Monday, June 13, 2011

Midnight in Paris Review (Review #225)


I confess that the first few minutes of Midnight in Paris made me smile.  However, I am prejudiced in this regard: seeing all the sights of the City of Lights brought back all the joyful memories of my trip there barely a year ago.  Even though I had only a day and a half to see Paris (a half-day was spent at Versailles), I still saw so much that by the end of my time there, I too had fallen under its spell and became enchanted with the city by the Seine.  Therefore, Midnight In Paris served as a bit of nostalgia for me, and it is accurate to say that since nostalgia was at the heart of Woody Allen's film.

Gil (Owen Wilson) is a Hollywood screenwriter/script doctor who years to write the Great American Novel.  He finds inspiration in Paris, while his fiancee Inez (Rachel McAdams) and her parents (Kurt Fuller and Mimi Kennedy) most certainly do not.  She and her family are boorish, self-centered, devoid of respect for culture, perplexed why the French don't speak English, and find Paris a wasteland: in other words, typical Republicans as imagined by Woody Allen.

Gil, however, yearns to live in Paris rather than return to Hollywood, and more than anything would have loved to have lived in 1920's Paris and be able to rub shoulders with Hemingway, Fitzgerald, and all the artists who flocked there in the inter-war era.  Inez would much rather spend time with friends who happen to be in Paris at the same time, her old flame Paul (Michael Sheen) and his current flame Carol (Nina Arianda).

One night, after a bit too much to drink, Gil walks about alone in Paris.  At midnight, an old-style car comes and beckons Gil to enter.  Once there, he is given more champagne and taken to a party, where the piano is being played by Cole Porter (Yves Heck) and his novel is of interest to F. Scott Fitzgerald and his wife Zelda (Tom Hiddleston and Alison Pill).  They take Gil to gain the insight from Ernest Hemingway (Corey Stoll) who refuses to read Gil's novel but promises to take him to Gertrude Stein and have her judge it. 

However, right after leaving Hemingway Gil finds himself back in his own time.  Inez of course refuses to believe Gil did anything with his literary heroes (and also makes it clear that she thinks he's wasting his time both in Paris and in pursuing his novel when he should go back to swimming pools and movie stars, making real money for them).  Gil takes Inez to the same spot to show her this miracle, but of course it doesn't happen and she leaves.  Once midnight rolls around, however, we take another jolly jaunt.

Back to the 1920's, where Gertrude (Kathy Bates) tells Picasso (Michael Di Fonzo Bo) that his newest painting is all wrong.  The subject of this painting is there, a beautiful girl named Adriana (Marion Cotillard).  She and Gil have an immediate attraction, and she tells him how she so admires the Belle Epoque era of Paris.

Soon, Gil starts bouncing back and forth between his ideal time and his real time.  Gil is now torn between his growing interest in Adriana and his loyalty to Inez.  Who better to discuss this romantic conundrum than with Salvador Dalí (Adrien Brody), Man Ray (Tom Cordier), and Luis Buñuel (Adrien De Van)?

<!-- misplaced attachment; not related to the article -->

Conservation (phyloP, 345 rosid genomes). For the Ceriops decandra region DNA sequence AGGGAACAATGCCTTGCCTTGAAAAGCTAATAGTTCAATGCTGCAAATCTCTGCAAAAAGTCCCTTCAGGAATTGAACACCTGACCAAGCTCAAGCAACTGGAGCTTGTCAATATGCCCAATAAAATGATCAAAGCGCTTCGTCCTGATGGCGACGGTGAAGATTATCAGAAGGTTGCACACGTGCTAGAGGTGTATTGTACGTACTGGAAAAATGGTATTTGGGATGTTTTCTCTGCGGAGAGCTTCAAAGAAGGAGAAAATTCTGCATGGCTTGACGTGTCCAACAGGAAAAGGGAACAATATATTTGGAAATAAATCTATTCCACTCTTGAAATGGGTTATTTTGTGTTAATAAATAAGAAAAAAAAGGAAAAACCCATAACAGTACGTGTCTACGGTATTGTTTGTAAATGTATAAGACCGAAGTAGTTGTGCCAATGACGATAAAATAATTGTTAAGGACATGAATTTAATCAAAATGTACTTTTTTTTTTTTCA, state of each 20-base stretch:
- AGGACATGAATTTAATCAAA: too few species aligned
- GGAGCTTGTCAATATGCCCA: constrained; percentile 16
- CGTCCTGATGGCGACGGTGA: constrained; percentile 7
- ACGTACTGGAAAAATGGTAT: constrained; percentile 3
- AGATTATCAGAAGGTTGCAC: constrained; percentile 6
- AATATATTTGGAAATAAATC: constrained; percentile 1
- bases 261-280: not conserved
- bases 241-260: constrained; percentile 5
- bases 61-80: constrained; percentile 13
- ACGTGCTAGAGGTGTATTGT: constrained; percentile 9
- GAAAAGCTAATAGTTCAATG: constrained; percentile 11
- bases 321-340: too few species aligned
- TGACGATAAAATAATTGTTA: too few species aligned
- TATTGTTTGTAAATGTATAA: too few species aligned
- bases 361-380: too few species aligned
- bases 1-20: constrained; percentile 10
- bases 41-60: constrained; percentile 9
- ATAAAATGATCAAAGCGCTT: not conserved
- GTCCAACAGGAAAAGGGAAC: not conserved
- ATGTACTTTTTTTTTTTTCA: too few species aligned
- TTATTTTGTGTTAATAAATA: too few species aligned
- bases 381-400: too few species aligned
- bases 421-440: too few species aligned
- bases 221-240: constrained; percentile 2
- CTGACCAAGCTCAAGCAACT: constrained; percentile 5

Eventually, thanks to the help of a Rodin Museum tour guide (The First Lady of France, Madame Sarkozy, aka Carla Bruni), Gil realizes with whom he should be with.  However, there's a hitch: just as the relationship between Gil and Adriana is blossoming, a carriage takes them to the Paris of the Moulin Rouge, where she becomes entranced with the world of Toulouse-Lautrec (Henri Menjou Cortes), Edgar Degas (Francois Rostrain) and Paul Gauguin (Olivier Rabourdin).  Gil learns his lesson: the time one lives in will always appear boring to those living in it and that there is no need to romanticize the past because the present is what you make of it.  The good news is that Gil finally sees what will make him truly happy in the Twenty-First Century both in terms of his career and his life.

Allen is nothing if not blatant about both what he is trying to say both personally and politically in Midnight in Paris.  In short, we learn that as much as we may imagine a particular time and place as being "the ideal time" in the "I was born too late" mindset, the past is just that: the past, a time that we cannot go back to.  It is one thing to fantasize about living in a certain time, but truth be told, the time we live in is where we should devote ourselves to.  Even Gil's novel about a Nostalgia Shop reflects the character's belief in the power of the past, but, Allen would argue, it is a place that does not exist and perhaps never existed, not in the way we would imagine it. 

We see this in its most obvious terms with the relationship between Gil and Adriana.  Each has romanticized a particular era, and each has found himself visiting that era.  However, their reactions and decisions to actually abandoning their own time for their "dream time" shows how Gil has grown to understand that his time is his time, and that it is there where he has to live.

This isn't to say that Midnight in Paris is not without a sense of humor.  It might be amusing to see how Buñuel himself is confused by the plot Gil gives him for a movie: about a group of people who just cannot leave the room they find themselves in. I imagine more than a few people would find The Exterminating Angel confusing, so it's nice to imagine Buñuel puzzled by why they just didn't walk out through the door. It is also amusing to see the "pedantic" Paul shown up by the less-cultured Gil.  (Side note: the Buñuel joke would be amusing to only those who know of The Exterminating Angel, so it might be a bit highbrow for some viewers).